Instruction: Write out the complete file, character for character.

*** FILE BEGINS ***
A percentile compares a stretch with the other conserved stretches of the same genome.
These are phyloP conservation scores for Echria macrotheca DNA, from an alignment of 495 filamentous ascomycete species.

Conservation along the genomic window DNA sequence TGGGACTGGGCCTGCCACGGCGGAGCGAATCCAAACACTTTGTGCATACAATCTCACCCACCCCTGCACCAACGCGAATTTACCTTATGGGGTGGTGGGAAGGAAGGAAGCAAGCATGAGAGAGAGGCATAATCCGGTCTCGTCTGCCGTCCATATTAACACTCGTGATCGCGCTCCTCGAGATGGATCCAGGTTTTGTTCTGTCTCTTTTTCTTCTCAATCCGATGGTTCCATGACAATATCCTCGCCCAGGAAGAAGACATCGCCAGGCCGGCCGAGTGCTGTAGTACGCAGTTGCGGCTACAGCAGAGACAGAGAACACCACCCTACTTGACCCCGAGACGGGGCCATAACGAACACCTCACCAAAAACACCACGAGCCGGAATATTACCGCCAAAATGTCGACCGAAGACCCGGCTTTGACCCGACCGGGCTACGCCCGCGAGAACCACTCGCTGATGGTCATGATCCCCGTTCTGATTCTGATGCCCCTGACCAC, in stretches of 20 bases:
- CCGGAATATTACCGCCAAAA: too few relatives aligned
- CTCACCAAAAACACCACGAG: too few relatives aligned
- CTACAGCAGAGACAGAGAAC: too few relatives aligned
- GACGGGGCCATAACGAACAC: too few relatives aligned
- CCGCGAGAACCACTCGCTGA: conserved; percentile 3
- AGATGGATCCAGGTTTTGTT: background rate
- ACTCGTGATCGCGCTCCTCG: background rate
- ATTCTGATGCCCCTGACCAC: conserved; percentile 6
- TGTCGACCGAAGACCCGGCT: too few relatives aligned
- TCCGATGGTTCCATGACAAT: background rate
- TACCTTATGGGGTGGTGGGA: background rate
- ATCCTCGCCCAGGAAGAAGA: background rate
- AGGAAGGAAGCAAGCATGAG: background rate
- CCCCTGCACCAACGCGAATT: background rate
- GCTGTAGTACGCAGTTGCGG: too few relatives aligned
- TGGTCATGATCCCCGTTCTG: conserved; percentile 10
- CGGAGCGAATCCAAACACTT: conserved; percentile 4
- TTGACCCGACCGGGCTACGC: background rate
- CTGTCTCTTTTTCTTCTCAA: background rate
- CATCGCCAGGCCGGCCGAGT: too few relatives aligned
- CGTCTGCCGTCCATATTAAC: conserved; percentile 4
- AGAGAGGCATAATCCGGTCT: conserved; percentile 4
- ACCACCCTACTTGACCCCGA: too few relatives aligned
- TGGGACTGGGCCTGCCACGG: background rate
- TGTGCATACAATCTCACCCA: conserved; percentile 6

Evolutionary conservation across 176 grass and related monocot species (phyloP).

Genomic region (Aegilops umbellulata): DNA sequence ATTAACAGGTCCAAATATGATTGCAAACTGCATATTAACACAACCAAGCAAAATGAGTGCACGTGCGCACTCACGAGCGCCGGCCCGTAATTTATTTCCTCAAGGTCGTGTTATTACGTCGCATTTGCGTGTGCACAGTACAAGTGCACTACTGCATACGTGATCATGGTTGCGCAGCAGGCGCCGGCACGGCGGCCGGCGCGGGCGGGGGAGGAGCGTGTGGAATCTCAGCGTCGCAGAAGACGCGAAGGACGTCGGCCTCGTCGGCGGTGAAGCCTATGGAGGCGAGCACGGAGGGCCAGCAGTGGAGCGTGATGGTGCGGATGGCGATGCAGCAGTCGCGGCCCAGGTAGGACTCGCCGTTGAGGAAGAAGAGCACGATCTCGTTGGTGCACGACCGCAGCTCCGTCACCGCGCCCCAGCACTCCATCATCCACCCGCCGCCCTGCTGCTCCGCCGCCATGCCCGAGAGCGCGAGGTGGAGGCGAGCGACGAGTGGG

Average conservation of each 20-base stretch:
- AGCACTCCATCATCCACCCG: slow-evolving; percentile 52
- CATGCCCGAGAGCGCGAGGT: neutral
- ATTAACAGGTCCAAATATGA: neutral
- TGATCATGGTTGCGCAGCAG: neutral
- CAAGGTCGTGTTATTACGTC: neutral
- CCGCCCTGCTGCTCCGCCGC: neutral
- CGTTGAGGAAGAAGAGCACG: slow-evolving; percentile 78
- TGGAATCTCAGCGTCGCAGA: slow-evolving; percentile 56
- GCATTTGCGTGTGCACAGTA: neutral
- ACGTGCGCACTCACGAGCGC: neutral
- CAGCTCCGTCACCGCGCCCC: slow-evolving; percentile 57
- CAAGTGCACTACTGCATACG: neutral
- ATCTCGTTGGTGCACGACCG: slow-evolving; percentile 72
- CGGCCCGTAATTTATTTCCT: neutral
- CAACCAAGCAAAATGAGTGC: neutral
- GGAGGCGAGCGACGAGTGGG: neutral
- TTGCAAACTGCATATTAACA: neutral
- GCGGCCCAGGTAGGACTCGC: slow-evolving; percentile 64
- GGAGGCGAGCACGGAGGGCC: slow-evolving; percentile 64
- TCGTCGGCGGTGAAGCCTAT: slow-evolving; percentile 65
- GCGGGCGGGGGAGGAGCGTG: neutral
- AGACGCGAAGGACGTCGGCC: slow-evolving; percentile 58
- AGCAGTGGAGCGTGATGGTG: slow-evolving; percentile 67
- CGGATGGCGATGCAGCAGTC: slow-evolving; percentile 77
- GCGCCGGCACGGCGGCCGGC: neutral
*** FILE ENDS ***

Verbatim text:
A percentile compares a stretch with the other conserved stretches of the same genome.
These are phyloP conservation scores for Echria macrotheca DNA, from an alignment of 495 filamentous ascomycete species.

Conservation along the genomic window DNA sequence TGGGACTGGGCCTGCCACGGCGGAGCGAATCCAAACACTTTGTGCATACAATCTCACCCACCCCTGCACCAACGCGAATTTACCTTATGGGGTGGTGGGAAGGAAGGAAGCAAGCATGAGAGAGAGGCATAATCCGGTCTCGTCTGCCGTCCATATTAACACTCGTGATCGCGCTCCTCGAGATGGATCCAGGTTTTGTTCTGTCTCTTTTTCTTCTCAATCCGATGGTTCCATGACAATATCCTCGCCCAGGAAGAAGACATCGCCAGGCCGGCCGAGTGCTGTAGTACGCAGTTGCGGCTACAGCAGAGACAGAGAACACCACCCTACTTGACCCCGAGACGGGGCCATAACGAACACCTCACCAAAAACACCACGAGCCGGAATATTACCGCCAAAATGTCGACCGAAGACCCGGCTTTGACCCGACCGGGCTACGCCCGCGAGAACCACTCGCTGATGGTCATGATCCCCGTTCTGATTCTGATGCCCCTGACCAC, in stretches of 20 bases:
- CCGGAATATTACCGCCAAAA: too few relatives aligned
- CTCACCAAAAACACCACGAG: too few relatives aligned
- CTACAGCAGAGACAGAGAAC: too few relatives aligned
- GACGGGGCCATAACGAACAC: too few relatives aligned
- CCGCGAGAACCACTCGCTGA: conserved; percentile 3
- AGATGGATCCAGGTTTTGTT: background rate
- ACTCGTGATCGCGCTCCTCG: background rate
- ATTCTGATGCCCCTGACCAC: conserved; percentile 6
- TGTCGACCGAAGACCCGGCT: too few relatives aligned
- TCCGATGGTTCCATGACAAT: background rate
- TACCTTATGGGGTGGTGGGA: background rate
- ATCCTCGCCCAGGAAGAAGA: background rate
- AGGAAGGAAGCAAGCATGAG: background rate
- CCCCTGCACCAACGCGAATT: background rate
- GCTGTAGTACGCAGTTGCGG: too few relatives aligned
- TGGTCATGATCCCCGTTCTG: conserved; percentile 10
- CGGAGCGAATCCAAACACTT: conserved; percentile 4
- TTGACCCGACCGGGCTACGC: background rate
- CTGTCTCTTTTTCTTCTCAA: background rate
- CATCGCCAGGCCGGCCGAGT: too few relatives aligned
- CGTCTGCCGTCCATATTAAC: conserved; percentile 4
- AGAGAGGCATAATCCGGTCT: conserved; percentile 4
- ACCACCCTACTTGACCCCGA: too few relatives aligned
- TGGGACTGGGCCTGCCACGG: background rate
- TGTGCATACAATCTCACCCA: conserved; percentile 6

Evolutionary conservation across 176 grass and related monocot species (phyloP).

Genomic region (Aegilops umbellulata): DNA sequence ATTAACAGGTCCAAATATGATTGCAAACTGCATATTAACACAACCAAGCAAAATGAGTGCACGTGCGCACTCACGAGCGCCGGCCCGTAATTTATTTCCTCAAGGTCGTGTTATTACGTCGCATTTGCGTGTGCACAGTACAAGTGCACTACTGCATACGTGATCATGGTTGCGCAGCAGGCGCCGGCACGGCGGCCGGCGCGGGCGGGGGAGGAGCGTGTGGAATCTCAGCGTCGCAGAAGACGCGAAGGACGTCGGCCTCGTCGGCGGTGAAGCCTATGGAGGCGAGCACGGAGGGCCAGCAGTGGAGCGTGATGGTGCGGATGGCGATGCAGCAGTCGCGGCCCAGGTAGGACTCGCCGTTGAGGAAGAAGAGCACGATCTCGTTGGTGCACGACCGCAGCTCCGTCACCGCGCCCCAGCACTCCATCATCCACCCGCCGCCCTGCTGCTCCGCCGCCATGCCCGAGAGCGCGAGGTGGAGGCGAGCGACGAGTGGG

Average conservation of each 20-base stretch:
- AGCACTCCATCATCCACCCG: slow-evolving; percentile 52
- CATGCCCGAGAGCGCGAGGT: neutral
- ATTAACAGGTCCAAATATGA: neutral
- TGATCATGGTTGCGCAGCAG: neutral
- CAAGGTCGTGTTATTACGTC: neutral
- CCGCCCTGCTGCTCCGCCGC: neutral
- CGTTGAGGAAGAAGAGCACG: slow-evolving; percentile 78
- TGGAATCTCAGCGTCGCAGA: slow-evolving; percentile 56
- GCATTTGCGTGTGCACAGTA: neutral
- ACGTGCGCACTCACGAGCGC: neutral
- CAGCTCCGTCACCGCGCCCC: slow-evolving; percentile 57
- CAAGTGCACTACTGCATACG: neutral
- ATCTCGTTGGTGCACGACCG: slow-evolving; percentile 72
- CGGCCCGTAATTTATTTCCT: neutral
- CAACCAAGCAAAATGAGTGC: neutral
- GGAGGCGAGCGACGAGTGGG: neutral
- TTGCAAACTGCATATTAACA: neutral
- GCGGCCCAGGTAGGACTCGC: slow-evolving; percentile 64
- GGAGGCGAGCACGGAGGGCC: slow-evolving; percentile 64
- TCGTCGGCGGTGAAGCCTAT: slow-evolving; percentile 65
- GCGGGCGGGGGAGGAGCGTG: neutral
- AGACGCGAAGGACGTCGGCC: slow-evolving; percentile 58
- AGCAGTGGAGCGTGATGGTG: slow-evolving; percentile 67
- CGGATGGCGATGCAGCAGTC: slow-evolving; percentile 77
- GCGCCGGCACGGCGGCCGGC: neutral